• Nausea
  • Vomiting
  • Diarrhea
  • Changes in blood sugar levels (hyperglycemia [high blood sugar] or hypoglycemia [low blood sugar])
  • Greasy stools
  • Gas
  • Bloating
  • Constipation
  • Stomach pain or upset
  • Rectal irritation
  • Headache
  • Dizziness
  • Cough
  • Weight loss

Some of these symptoms are consistent with symptoms of pancreatic insufficiency. If you have worsening pancreatic insufficiency symptoms while taking Creon, you should consult with your healthcare provider. You might need to increase your dose until you find the right amount for you.

In rare cases, Creon may increase your risk of a rare bowel disorder called fibrosing colonopathy. Be sure to tell your healthcare provider if you have a history of intestinal blockage, scarring, or thickening of your bowel wall (fibrosing colonopathy).

Unusual and severe Creon side effects

Notify your healthcare provider right away if you have unusual or severe:

  • Stomach (abdominal) pain
  • Bloating
  • Trouble passing stool
  • Nausea
  • Vomiting
  • Diarrhea
  • Painful, swollen joints (gout)
  • Allergic reactions (trouble with breathing, skin rashes, swollen lips)

How to reduce the side effects of Creon

You can reduce the severity of Creon’s side effects by taking it as prescribed by your healthcare provider. 

Eating a diet for pancreatic insufficiency can also help minimize symptoms. If you eat a somewhat consistent diet in terms of food volume, fat content, etc., you’ll be more likely to find an effective dose of Creon. 

Alternatives to Creon (natural and pharmaceutical)

Below we discuss some alternatives to Creon.

Pharmaceutical alternatives

There are only five other FDA-approved pancreatic enzyme therapy medications: Zenpep, Pancreaze, Ultresa, Viokace, and Pertzye.

Your healthcare provider might recommend one of the above drugs if you aren’t achieving treatment goals on Creon, or if your medical insurance doesn’t cover Creon.

Natural alternatives

There are several digestive aid supplements you can buy over-the-counter. Some common ingredients for these natural options include enzymes that digest protein, carbs, and fats, probiotics, and fiber-digesting enzymes.

You might benefit from an OTC digestive supplement if you don’t have severe pancreatic issues, such as with cystic fibrosis or a pancreatectomy

Your healthcare provider can tell you if you’re a candidate for more natural options or if you would benefit from prescription digestive enzymes.

foods to avoid when taking creon

How do you help the pancreas produce enzymes naturally?

If you’re taking Creon, it’s likely for a medical condition that causes pancreatic insufficiency. Cystic fibrosis, chronic pancreatitis, and pancreatic cancer are all instances when your pancreas might not make enough enzymes on its own.

While you can’t necessarily restore a damaged pancreas’ ability to make pancreatic enzymes, you can do your part to maximize the efficiency of the enzymes your body can still make.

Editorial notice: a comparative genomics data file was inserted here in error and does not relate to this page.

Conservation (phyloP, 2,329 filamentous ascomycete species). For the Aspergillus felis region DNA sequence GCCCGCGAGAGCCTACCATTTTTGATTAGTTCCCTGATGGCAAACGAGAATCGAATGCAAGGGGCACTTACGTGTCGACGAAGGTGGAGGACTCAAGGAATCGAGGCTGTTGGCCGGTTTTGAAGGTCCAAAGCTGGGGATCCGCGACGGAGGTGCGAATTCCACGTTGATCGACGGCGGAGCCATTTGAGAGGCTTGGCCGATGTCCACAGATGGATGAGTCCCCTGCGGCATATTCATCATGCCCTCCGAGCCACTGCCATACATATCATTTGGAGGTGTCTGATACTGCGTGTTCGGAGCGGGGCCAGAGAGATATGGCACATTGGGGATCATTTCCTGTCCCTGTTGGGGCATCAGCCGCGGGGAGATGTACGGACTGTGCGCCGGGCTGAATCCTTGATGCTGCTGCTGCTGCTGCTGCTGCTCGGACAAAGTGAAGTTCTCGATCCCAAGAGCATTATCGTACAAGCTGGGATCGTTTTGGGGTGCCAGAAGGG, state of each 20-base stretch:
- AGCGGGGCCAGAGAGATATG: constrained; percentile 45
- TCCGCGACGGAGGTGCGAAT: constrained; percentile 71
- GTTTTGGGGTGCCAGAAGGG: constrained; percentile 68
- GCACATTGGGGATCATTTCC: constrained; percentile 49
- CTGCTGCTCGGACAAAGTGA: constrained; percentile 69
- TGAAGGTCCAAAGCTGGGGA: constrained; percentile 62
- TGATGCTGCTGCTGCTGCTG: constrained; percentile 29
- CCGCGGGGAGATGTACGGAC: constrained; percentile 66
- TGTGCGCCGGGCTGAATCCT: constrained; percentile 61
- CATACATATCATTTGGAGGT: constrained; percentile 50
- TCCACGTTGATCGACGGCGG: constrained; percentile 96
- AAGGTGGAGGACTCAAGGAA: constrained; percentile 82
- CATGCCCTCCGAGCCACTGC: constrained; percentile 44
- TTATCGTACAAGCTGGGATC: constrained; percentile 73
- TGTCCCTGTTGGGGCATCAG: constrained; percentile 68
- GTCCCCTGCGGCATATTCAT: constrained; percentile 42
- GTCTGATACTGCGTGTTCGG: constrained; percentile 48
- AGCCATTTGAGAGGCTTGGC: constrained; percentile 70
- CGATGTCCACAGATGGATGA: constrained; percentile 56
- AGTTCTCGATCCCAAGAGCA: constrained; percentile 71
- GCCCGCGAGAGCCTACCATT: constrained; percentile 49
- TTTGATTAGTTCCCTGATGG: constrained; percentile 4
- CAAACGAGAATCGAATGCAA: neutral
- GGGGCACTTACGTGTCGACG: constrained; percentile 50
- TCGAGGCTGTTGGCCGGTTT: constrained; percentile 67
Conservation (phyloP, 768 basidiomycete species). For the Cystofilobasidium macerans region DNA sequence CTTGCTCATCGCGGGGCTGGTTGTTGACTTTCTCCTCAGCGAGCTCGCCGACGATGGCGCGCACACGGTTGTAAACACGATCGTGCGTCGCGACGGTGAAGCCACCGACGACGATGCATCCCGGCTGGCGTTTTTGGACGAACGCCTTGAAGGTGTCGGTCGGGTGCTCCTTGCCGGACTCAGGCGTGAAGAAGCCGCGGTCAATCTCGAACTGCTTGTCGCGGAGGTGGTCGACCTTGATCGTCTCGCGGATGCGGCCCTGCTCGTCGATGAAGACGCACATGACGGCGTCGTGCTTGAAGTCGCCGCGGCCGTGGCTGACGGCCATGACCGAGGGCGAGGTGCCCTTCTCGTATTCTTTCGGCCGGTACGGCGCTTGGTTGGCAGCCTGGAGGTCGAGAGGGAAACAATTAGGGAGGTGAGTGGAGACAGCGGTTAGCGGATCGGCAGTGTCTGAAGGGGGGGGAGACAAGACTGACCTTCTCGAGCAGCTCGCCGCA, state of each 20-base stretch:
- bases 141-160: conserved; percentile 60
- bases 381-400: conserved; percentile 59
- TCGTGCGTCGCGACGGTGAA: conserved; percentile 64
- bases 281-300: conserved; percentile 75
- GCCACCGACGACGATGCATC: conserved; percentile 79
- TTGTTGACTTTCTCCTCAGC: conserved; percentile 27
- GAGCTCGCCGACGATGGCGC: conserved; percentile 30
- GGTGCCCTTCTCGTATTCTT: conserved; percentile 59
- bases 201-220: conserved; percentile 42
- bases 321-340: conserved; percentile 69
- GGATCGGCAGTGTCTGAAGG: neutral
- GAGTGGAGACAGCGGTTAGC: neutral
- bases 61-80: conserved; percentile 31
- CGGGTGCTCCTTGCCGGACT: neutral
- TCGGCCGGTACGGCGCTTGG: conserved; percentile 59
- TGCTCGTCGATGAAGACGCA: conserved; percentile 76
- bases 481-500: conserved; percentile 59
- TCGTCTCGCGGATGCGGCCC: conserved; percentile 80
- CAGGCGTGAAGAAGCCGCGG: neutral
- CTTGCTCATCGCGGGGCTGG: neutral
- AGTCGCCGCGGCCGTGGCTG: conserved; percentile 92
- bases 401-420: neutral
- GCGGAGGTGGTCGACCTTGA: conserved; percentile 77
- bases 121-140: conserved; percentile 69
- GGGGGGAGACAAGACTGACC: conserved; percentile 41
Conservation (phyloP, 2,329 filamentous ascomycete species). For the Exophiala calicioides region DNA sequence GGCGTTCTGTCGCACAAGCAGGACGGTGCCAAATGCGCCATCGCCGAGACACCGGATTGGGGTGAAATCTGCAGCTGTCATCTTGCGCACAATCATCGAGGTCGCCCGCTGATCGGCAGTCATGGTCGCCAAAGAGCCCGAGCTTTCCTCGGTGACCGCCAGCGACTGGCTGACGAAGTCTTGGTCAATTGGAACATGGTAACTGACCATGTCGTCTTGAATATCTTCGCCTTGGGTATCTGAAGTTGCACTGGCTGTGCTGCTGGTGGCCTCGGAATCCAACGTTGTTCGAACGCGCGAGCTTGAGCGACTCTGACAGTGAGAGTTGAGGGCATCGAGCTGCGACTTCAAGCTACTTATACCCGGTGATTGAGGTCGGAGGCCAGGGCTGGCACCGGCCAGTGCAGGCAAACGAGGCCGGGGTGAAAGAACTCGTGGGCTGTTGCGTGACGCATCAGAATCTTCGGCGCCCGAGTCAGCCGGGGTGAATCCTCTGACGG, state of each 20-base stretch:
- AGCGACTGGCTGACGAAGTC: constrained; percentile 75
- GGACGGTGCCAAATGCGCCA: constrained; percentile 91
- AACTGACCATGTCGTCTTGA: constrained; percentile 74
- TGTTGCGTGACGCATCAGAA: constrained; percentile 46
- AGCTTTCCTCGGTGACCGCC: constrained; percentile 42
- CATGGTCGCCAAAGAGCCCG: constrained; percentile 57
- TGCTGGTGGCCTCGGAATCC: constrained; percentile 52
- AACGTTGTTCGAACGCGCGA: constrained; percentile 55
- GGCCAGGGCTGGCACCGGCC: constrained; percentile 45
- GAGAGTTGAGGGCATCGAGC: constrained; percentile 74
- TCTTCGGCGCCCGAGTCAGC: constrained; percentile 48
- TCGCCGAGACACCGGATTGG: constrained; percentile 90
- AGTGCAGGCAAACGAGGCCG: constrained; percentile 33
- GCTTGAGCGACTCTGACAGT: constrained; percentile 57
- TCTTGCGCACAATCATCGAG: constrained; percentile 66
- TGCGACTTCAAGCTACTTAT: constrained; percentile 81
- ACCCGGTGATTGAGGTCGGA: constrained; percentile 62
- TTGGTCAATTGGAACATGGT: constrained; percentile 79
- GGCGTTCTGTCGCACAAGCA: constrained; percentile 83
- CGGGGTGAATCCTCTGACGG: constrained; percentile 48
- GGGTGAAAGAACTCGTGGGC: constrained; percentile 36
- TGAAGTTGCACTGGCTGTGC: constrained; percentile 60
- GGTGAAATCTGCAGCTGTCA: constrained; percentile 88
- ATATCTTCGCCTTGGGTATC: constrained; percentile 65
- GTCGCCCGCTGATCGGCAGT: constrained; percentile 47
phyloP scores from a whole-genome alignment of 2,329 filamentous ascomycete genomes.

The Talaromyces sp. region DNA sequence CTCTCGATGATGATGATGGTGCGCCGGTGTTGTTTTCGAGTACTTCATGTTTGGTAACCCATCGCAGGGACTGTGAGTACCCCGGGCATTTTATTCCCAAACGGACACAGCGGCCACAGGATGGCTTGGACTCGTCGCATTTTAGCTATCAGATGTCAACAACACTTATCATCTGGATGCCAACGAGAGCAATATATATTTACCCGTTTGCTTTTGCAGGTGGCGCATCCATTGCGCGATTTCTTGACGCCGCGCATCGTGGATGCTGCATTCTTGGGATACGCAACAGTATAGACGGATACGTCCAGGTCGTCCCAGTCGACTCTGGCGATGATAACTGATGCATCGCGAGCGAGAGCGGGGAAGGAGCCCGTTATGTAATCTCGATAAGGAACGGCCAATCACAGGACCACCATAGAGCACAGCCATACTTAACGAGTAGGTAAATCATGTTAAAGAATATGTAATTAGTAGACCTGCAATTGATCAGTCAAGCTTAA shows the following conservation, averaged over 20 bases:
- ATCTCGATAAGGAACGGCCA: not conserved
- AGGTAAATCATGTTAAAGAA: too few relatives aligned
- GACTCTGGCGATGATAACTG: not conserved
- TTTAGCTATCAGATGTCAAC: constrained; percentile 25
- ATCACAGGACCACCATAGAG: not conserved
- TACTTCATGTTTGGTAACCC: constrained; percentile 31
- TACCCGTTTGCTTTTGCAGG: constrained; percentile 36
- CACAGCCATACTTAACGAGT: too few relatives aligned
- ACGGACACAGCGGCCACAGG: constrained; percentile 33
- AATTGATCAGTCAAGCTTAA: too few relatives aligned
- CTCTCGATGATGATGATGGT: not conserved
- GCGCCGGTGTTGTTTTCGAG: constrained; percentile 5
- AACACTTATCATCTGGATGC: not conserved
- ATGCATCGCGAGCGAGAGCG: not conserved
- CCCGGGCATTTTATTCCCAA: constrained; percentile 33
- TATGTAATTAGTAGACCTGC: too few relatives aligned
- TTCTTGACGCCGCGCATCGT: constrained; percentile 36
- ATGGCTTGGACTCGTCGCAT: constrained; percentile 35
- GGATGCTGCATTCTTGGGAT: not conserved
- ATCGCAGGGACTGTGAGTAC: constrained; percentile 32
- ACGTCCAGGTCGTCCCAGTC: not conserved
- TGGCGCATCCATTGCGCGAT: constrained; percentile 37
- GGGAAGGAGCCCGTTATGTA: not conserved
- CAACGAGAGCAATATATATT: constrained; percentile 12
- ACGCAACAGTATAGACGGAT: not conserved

• Drink plenty of fluids. Staying hydrated can help support a healthy digestive system and reduce stress on your body from dehydration.
  • Eat smaller meals. Eating large meals can overwhelm your digestive system. Your body might not be able to make enough enzymes to help digest a large meal, so try to eat smaller meals and snacks throughout the day. 
  • Avoid drinking alcohol. Alcohol can worsen pancreatitis and lead to further damage to your pancreas. The more your pancreas is damaged from chronic pancreatitis, the fewer enzymes it will be able to produce.


A diet for pancreatic insufficiency while taking Creon should consist of lean proteins, nutrient-rich fruits and vegetables, and lower-fiber foods when necessary. Vitamin D is an important nutrient to include with pancreatic insufficiency as well.

Avoid alcohol, smoking, and eating very fatty foods while taking Creon. You might also need to avoid a very high-fiber diet since fiber can potentially decrease the effectiveness of digestive enzyme replacement therapy.

Explore More

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9 Alternatives To Creon.


  1. Dutta SK, Hlasko J. Dietary fiber in pancreatic disease: effect of high fiber diet on fat malabsorption in pancreatic insufficiency and in vitro study of the interaction of dietary fiber with pancreatic enzymes. Am J Clin Nutr. 1985 Mar;41(3):517-25.
  2. Klapdor S, Richter E, Klapdor R. Vitamin D status and per-oral vitamin D supplementation in patients suffering from chronic pancreatitis and pancreatic cancer disease. Anticancer Res. 2012 May.
  3. Raphael KL, Chawla S, Kim S, Keith CG, Propp DR, Chen ZN, Woods KE, Keilin SA, Cai Q, Willingham FF. Pancreatic Insufficiency Secondary to Tobacco Exposure: A Controlled Cross-Sectional Evaluation. Pancreas. 2017 Feb.